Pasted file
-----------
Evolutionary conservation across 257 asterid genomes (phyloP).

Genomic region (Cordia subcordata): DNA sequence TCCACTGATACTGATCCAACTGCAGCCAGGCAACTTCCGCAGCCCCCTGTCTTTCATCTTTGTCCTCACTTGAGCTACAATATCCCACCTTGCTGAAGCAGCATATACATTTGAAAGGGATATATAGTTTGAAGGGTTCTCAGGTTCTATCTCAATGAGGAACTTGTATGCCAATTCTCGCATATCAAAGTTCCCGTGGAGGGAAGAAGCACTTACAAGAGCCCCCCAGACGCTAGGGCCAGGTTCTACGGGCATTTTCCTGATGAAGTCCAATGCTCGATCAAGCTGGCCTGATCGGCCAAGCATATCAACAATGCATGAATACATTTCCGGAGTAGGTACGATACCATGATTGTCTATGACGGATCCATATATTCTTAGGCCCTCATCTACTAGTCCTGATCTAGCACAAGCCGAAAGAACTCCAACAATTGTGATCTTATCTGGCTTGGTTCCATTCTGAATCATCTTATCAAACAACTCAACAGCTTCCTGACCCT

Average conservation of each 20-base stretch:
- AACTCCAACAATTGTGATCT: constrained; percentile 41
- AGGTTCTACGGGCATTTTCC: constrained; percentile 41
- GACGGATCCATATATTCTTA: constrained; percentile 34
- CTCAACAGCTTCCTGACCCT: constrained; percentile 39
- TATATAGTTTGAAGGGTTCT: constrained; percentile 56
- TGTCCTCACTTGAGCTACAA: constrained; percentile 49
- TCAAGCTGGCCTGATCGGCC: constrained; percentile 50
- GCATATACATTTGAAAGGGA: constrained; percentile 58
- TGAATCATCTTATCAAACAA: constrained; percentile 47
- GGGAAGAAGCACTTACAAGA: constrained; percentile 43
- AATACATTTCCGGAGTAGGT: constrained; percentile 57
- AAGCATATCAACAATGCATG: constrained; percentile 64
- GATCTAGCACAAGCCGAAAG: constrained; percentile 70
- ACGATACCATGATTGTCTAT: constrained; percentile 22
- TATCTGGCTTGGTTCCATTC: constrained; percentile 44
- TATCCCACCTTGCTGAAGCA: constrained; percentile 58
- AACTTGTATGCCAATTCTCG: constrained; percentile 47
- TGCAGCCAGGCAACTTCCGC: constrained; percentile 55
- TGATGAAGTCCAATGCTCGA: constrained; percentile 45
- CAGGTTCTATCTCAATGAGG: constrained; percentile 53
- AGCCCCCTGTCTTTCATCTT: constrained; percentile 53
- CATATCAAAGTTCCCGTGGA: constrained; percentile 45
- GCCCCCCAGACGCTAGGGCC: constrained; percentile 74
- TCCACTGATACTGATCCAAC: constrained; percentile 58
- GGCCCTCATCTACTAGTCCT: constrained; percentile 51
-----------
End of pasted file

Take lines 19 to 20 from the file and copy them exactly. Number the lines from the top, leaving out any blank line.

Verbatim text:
- TATCCCACCTTGCTGAAGCA: constrained; percentile 58
- AACTTGTATGCCAATTCTCG: constrained; percentile 47